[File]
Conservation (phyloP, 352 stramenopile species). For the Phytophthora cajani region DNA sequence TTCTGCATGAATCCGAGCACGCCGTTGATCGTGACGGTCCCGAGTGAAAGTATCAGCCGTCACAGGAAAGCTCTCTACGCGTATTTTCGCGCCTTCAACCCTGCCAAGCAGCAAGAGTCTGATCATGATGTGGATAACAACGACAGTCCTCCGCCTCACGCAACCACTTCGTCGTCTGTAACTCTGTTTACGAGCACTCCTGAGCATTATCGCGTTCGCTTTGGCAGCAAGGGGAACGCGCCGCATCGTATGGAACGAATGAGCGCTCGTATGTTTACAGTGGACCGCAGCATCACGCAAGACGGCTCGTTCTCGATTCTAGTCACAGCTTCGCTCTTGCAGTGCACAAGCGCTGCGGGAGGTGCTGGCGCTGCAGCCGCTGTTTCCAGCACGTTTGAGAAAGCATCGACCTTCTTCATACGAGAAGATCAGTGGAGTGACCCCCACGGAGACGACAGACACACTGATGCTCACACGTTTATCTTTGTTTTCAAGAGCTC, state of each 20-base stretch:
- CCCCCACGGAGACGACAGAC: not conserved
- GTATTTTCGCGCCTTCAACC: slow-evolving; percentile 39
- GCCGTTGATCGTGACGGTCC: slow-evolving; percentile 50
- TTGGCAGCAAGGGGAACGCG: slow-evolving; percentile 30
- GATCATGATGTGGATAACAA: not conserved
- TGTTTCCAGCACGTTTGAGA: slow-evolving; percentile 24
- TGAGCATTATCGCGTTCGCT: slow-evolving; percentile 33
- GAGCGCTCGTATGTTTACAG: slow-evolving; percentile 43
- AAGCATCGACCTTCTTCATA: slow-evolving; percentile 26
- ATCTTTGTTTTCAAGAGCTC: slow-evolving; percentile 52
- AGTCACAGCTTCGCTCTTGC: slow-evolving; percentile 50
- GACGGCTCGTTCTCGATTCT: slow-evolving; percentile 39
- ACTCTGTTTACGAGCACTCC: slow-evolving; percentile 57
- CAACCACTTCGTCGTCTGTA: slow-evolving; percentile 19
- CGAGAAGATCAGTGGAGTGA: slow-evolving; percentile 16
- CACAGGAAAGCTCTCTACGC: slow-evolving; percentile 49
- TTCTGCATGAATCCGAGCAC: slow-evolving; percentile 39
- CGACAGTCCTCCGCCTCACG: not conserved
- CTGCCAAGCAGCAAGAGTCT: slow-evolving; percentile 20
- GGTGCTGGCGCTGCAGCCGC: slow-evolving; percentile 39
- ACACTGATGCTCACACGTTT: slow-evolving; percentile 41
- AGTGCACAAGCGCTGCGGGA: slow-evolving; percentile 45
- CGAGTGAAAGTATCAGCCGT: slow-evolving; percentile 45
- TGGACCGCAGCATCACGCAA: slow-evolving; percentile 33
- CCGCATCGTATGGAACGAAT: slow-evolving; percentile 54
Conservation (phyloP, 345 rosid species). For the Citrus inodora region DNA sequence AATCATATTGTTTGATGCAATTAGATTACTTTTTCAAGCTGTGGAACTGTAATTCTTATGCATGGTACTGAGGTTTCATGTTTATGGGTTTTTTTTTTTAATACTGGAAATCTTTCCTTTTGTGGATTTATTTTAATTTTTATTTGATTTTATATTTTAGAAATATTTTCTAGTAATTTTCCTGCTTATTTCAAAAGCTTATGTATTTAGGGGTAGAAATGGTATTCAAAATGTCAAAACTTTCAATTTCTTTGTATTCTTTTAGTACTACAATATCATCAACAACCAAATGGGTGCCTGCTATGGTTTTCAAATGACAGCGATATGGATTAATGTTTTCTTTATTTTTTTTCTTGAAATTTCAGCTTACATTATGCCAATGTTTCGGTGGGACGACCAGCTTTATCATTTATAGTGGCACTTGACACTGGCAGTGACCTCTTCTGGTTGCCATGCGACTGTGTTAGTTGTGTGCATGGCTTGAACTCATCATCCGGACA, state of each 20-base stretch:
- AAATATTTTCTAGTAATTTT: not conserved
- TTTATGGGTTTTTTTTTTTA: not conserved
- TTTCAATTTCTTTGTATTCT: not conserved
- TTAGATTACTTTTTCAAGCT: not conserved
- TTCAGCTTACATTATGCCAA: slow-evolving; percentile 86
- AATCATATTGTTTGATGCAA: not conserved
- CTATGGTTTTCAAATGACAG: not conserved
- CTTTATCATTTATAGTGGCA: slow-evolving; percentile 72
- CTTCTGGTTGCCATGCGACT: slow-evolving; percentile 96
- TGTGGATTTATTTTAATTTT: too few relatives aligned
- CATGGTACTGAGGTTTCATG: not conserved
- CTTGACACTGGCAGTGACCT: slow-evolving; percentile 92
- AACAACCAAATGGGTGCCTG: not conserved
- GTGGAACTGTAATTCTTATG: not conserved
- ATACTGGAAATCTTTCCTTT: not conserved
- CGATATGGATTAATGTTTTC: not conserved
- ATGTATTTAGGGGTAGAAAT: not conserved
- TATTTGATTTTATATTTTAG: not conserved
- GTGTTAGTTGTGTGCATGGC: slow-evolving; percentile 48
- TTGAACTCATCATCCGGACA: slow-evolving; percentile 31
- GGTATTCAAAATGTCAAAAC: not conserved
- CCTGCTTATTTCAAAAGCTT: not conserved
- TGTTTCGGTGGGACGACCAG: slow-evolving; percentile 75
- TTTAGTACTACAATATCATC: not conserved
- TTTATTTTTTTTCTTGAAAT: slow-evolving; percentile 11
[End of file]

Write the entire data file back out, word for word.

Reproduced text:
Conservation (phyloP, 352 stramenopile species). For the Phytophthora cajani region DNA sequence TTCTGCATGAATCCGAGCACGCCGTTGATCGTGACGGTCCCGAGTGAAAGTATCAGCCGTCACAGGAAAGCTCTCTACGCGTATTTTCGCGCCTTCAACCCTGCCAAGCAGCAAGAGTCTGATCATGATGTGGATAACAACGACAGTCCTCCGCCTCACGCAACCACTTCGTCGTCTGTAACTCTGTTTACGAGCACTCCTGAGCATTATCGCGTTCGCTTTGGCAGCAAGGGGAACGCGCCGCATCGTATGGAACGAATGAGCGCTCGTATGTTTACAGTGGACCGCAGCATCACGCAAGACGGCTCGTTCTCGATTCTAGTCACAGCTTCGCTCTTGCAGTGCACAAGCGCTGCGGGAGGTGCTGGCGCTGCAGCCGCTGTTTCCAGCACGTTTGAGAAAGCATCGACCTTCTTCATACGAGAAGATCAGTGGAGTGACCCCCACGGAGACGACAGACACACTGATGCTCACACGTTTATCTTTGTTTTCAAGAGCTC, state of each 20-base stretch:
- CCCCCACGGAGACGACAGAC: not conserved
- GTATTTTCGCGCCTTCAACC: slow-evolving; percentile 39
- GCCGTTGATCGTGACGGTCC: slow-evolving; percentile 50
- TTGGCAGCAAGGGGAACGCG: slow-evolving; percentile 30
- GATCATGATGTGGATAACAA: not conserved
- TGTTTCCAGCACGTTTGAGA: slow-evolving; percentile 24
- TGAGCATTATCGCGTTCGCT: slow-evolving; percentile 33
- GAGCGCTCGTATGTTTACAG: slow-evolving; percentile 43
- AAGCATCGACCTTCTTCATA: slow-evolving; percentile 26
- ATCTTTGTTTTCAAGAGCTC: slow-evolving; percentile 52
- AGTCACAGCTTCGCTCTTGC: slow-evolving; percentile 50
- GACGGCTCGTTCTCGATTCT: slow-evolving; percentile 39
- ACTCTGTTTACGAGCACTCC: slow-evolving; percentile 57
- CAACCACTTCGTCGTCTGTA: slow-evolving; percentile 19
- CGAGAAGATCAGTGGAGTGA: slow-evolving; percentile 16
- CACAGGAAAGCTCTCTACGC: slow-evolving; percentile 49
- TTCTGCATGAATCCGAGCAC: slow-evolving; percentile 39
- CGACAGTCCTCCGCCTCACG: not conserved
- CTGCCAAGCAGCAAGAGTCT: slow-evolving; percentile 20
- GGTGCTGGCGCTGCAGCCGC: slow-evolving; percentile 39
- ACACTGATGCTCACACGTTT: slow-evolving; percentile 41
- AGTGCACAAGCGCTGCGGGA: slow-evolving; percentile 45
- CGAGTGAAAGTATCAGCCGT: slow-evolving; percentile 45
- TGGACCGCAGCATCACGCAA: slow-evolving; percentile 33
- CCGCATCGTATGGAACGAAT: slow-evolving; percentile 54
Conservation (phyloP, 345 rosid species). For the Citrus inodora region DNA sequence AATCATATTGTTTGATGCAATTAGATTACTTTTTCAAGCTGTGGAACTGTAATTCTTATGCATGGTACTGAGGTTTCATGTTTATGGGTTTTTTTTTTTAATACTGGAAATCTTTCCTTTTGTGGATTTATTTTAATTTTTATTTGATTTTATATTTTAGAAATATTTTCTAGTAATTTTCCTGCTTATTTCAAAAGCTTATGTATTTAGGGGTAGAAATGGTATTCAAAATGTCAAAACTTTCAATTTCTTTGTATTCTTTTAGTACTACAATATCATCAACAACCAAATGGGTGCCTGCTATGGTTTTCAAATGACAGCGATATGGATTAATGTTTTCTTTATTTTTTTTCTTGAAATTTCAGCTTACATTATGCCAATGTTTCGGTGGGACGACCAGCTTTATCATTTATAGTGGCACTTGACACTGGCAGTGACCTCTTCTGGTTGCCATGCGACTGTGTTAGTTGTGTGCATGGCTTGAACTCATCATCCGGACA, state of each 20-base stretch:
- AAATATTTTCTAGTAATTTT: not conserved
- TTTATGGGTTTTTTTTTTTA: not conserved
- TTTCAATTTCTTTGTATTCT: not conserved
- TTAGATTACTTTTTCAAGCT: not conserved
- TTCAGCTTACATTATGCCAA: slow-evolving; percentile 86
- AATCATATTGTTTGATGCAA: not conserved
- CTATGGTTTTCAAATGACAG: not conserved
- CTTTATCATTTATAGTGGCA: slow-evolving; percentile 72
- CTTCTGGTTGCCATGCGACT: slow-evolving; percentile 96
- TGTGGATTTATTTTAATTTT: too few relatives aligned
- CATGGTACTGAGGTTTCATG: not conserved
- CTTGACACTGGCAGTGACCT: slow-evolving; percentile 92
- AACAACCAAATGGGTGCCTG: not conserved
- GTGGAACTGTAATTCTTATG: not conserved
- ATACTGGAAATCTTTCCTTT: not conserved
- CGATATGGATTAATGTTTTC: not conserved
- ATGTATTTAGGGGTAGAAAT: not conserved
- TATTTGATTTTATATTTTAG: not conserved
- GTGTTAGTTGTGTGCATGGC: slow-evolving; percentile 48
- TTGAACTCATCATCCGGACA: slow-evolving; percentile 31
- GGTATTCAAAATGTCAAAAC: not conserved
- CCTGCTTATTTCAAAAGCTT: not conserved
- TGTTTCGGTGGGACGACCAG: slow-evolving; percentile 75
- TTTAGTACTACAATATCATC: not conserved
- TTTATTTTTTTTCTTGAAAT: slow-evolving; percentile 11